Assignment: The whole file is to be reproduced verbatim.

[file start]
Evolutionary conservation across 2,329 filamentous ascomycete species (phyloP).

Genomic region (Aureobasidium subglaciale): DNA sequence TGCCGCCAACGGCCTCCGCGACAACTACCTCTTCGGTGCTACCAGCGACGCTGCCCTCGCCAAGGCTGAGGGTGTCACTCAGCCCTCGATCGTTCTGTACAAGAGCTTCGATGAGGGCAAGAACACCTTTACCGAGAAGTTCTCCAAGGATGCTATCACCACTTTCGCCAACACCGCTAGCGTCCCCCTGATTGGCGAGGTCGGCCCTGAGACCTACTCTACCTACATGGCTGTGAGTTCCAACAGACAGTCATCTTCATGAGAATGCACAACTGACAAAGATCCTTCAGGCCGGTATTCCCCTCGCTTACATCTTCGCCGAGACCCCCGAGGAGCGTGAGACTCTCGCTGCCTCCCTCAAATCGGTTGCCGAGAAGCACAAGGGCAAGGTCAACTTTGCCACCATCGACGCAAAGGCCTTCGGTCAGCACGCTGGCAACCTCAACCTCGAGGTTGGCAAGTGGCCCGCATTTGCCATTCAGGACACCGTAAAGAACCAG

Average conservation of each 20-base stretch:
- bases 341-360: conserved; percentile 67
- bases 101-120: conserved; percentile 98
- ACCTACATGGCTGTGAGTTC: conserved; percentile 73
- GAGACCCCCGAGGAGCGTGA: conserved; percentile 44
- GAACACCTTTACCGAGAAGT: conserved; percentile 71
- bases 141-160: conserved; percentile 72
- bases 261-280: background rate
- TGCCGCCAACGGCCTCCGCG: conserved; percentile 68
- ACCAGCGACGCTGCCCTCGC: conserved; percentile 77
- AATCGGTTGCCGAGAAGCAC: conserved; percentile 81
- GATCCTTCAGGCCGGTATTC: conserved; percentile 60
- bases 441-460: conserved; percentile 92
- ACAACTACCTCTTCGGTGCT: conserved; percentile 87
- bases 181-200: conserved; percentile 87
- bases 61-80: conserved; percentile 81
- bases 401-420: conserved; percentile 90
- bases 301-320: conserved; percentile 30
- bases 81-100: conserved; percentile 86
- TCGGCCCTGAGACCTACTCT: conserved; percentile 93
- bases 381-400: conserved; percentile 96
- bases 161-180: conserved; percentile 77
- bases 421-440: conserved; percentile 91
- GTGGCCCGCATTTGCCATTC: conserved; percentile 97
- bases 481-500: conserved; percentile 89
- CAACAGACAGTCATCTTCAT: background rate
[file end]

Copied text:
Evolutionary conservation across 2,329 filamentous ascomycete species (phyloP).

Genomic region (Aureobasidium subglaciale): DNA sequence TGCCGCCAACGGCCTCCGCGACAACTACCTCTTCGGTGCTACCAGCGACGCTGCCCTCGCCAAGGCTGAGGGTGTCACTCAGCCCTCGATCGTTCTGTACAAGAGCTTCGATGAGGGCAAGAACACCTTTACCGAGAAGTTCTCCAAGGATGCTATCACCACTTTCGCCAACACCGCTAGCGTCCCCCTGATTGGCGAGGTCGGCCCTGAGACCTACTCTACCTACATGGCTGTGAGTTCCAACAGACAGTCATCTTCATGAGAATGCACAACTGACAAAGATCCTTCAGGCCGGTATTCCCCTCGCTTACATCTTCGCCGAGACCCCCGAGGAGCGTGAGACTCTCGCTGCCTCCCTCAAATCGGTTGCCGAGAAGCACAAGGGCAAGGTCAACTTTGCCACCATCGACGCAAAGGCCTTCGGTCAGCACGCTGGCAACCTCAACCTCGAGGTTGGCAAGTGGCCCGCATTTGCCATTCAGGACACCGTAAAGAACCAG

Average conservation of each 20-base stretch:
- bases 341-360: conserved; percentile 67
- bases 101-120: conserved; percentile 98
- ACCTACATGGCTGTGAGTTC: conserved; percentile 73
- GAGACCCCCGAGGAGCGTGA: conserved; percentile 44
- GAACACCTTTACCGAGAAGT: conserved; percentile 71
- bases 141-160: conserved; percentile 72
- bases 261-280: background rate
- TGCCGCCAACGGCCTCCGCG: conserved; percentile 68
- ACCAGCGACGCTGCCCTCGC: conserved; percentile 77
- AATCGGTTGCCGAGAAGCAC: conserved; percentile 81
- GATCCTTCAGGCCGGTATTC: conserved; percentile 60
- bases 441-460: conserved; percentile 92
- ACAACTACCTCTTCGGTGCT: conserved; percentile 87
- bases 181-200: conserved; percentile 87
- bases 61-80: conserved; percentile 81
- bases 401-420: conserved; percentile 90
- bases 301-320: conserved; percentile 30
- bases 81-100: conserved; percentile 86
- TCGGCCCTGAGACCTACTCT: conserved; percentile 93
- bases 381-400: conserved; percentile 96
- bases 161-180: conserved; percentile 77
- bases 421-440: conserved; percentile 91
- GTGGCCCGCATTTGCCATTC: conserved; percentile 97
- bases 481-500: conserved; percentile 89
- CAACAGACAGTCATCTTCAT: background rate